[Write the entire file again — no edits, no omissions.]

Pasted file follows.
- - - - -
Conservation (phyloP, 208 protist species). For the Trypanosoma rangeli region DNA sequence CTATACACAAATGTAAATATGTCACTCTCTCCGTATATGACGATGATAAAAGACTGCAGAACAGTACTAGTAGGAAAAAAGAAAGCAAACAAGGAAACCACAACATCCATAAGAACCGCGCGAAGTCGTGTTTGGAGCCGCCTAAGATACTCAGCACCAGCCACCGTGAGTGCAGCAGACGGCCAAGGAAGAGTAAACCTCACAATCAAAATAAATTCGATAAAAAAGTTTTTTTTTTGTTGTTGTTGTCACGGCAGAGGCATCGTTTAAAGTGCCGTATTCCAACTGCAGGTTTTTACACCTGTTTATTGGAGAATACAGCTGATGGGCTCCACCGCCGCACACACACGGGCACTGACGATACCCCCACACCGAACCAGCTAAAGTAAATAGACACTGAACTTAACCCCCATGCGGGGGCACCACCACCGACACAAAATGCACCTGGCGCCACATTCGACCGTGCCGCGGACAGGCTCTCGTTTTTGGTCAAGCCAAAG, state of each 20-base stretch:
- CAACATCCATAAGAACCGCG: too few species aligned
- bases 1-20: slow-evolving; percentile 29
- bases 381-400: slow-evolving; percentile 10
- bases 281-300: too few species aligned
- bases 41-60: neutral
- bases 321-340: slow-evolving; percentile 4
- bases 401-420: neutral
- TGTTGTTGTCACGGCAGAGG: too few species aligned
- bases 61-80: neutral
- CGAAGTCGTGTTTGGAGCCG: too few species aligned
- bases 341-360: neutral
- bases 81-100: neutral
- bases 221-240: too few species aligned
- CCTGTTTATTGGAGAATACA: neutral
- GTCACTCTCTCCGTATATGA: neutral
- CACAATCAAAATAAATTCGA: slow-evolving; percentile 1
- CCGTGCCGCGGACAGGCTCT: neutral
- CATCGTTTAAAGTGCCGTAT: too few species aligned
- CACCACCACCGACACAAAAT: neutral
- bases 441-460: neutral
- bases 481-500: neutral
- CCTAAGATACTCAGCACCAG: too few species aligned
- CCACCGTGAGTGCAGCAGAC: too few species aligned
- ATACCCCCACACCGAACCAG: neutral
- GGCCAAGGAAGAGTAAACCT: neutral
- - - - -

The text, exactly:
Conservation (phyloP, 208 protist species). For the Trypanosoma rangeli region DNA sequence CTATACACAAATGTAAATATGTCACTCTCTCCGTATATGACGATGATAAAAGACTGCAGAACAGTACTAGTAGGAAAAAAGAAAGCAAACAAGGAAACCACAACATCCATAAGAACCGCGCGAAGTCGTGTTTGGAGCCGCCTAAGATACTCAGCACCAGCCACCGTGAGTGCAGCAGACGGCCAAGGAAGAGTAAACCTCACAATCAAAATAAATTCGATAAAAAAGTTTTTTTTTTGTTGTTGTTGTCACGGCAGAGGCATCGTTTAAAGTGCCGTATTCCAACTGCAGGTTTTTACACCTGTTTATTGGAGAATACAGCTGATGGGCTCCACCGCCGCACACACACGGGCACTGACGATACCCCCACACCGAACCAGCTAAAGTAAATAGACACTGAACTTAACCCCCATGCGGGGGCACCACCACCGACACAAAATGCACCTGGCGCCACATTCGACCGTGCCGCGGACAGGCTCTCGTTTTTGGTCAAGCCAAAG, state of each 20-base stretch:
- CAACATCCATAAGAACCGCG: too few species aligned
- bases 1-20: slow-evolving; percentile 29
- bases 381-400: slow-evolving; percentile 10
- bases 281-300: too few species aligned
- bases 41-60: neutral
- bases 321-340: slow-evolving; percentile 4
- bases 401-420: neutral
- TGTTGTTGTCACGGCAGAGG: too few species aligned
- bases 61-80: neutral
- CGAAGTCGTGTTTGGAGCCG: too few species aligned
- bases 341-360: neutral
- bases 81-100: neutral
- bases 221-240: too few species aligned
- CCTGTTTATTGGAGAATACA: neutral
- GTCACTCTCTCCGTATATGA: neutral
- CACAATCAAAATAAATTCGA: slow-evolving; percentile 1
- CCGTGCCGCGGACAGGCTCT: neutral
- CATCGTTTAAAGTGCCGTAT: too few species aligned
- CACCACCACCGACACAAAAT: neutral
- bases 441-460: neutral
- bases 481-500: neutral
- CCTAAGATACTCAGCACCAG: too few species aligned
- CCACCGTGAGTGCAGCAGAC: too few species aligned
- ATACCCCCACACCGAACCAG: neutral
- GGCCAAGGAAGAGTAAACCT: neutral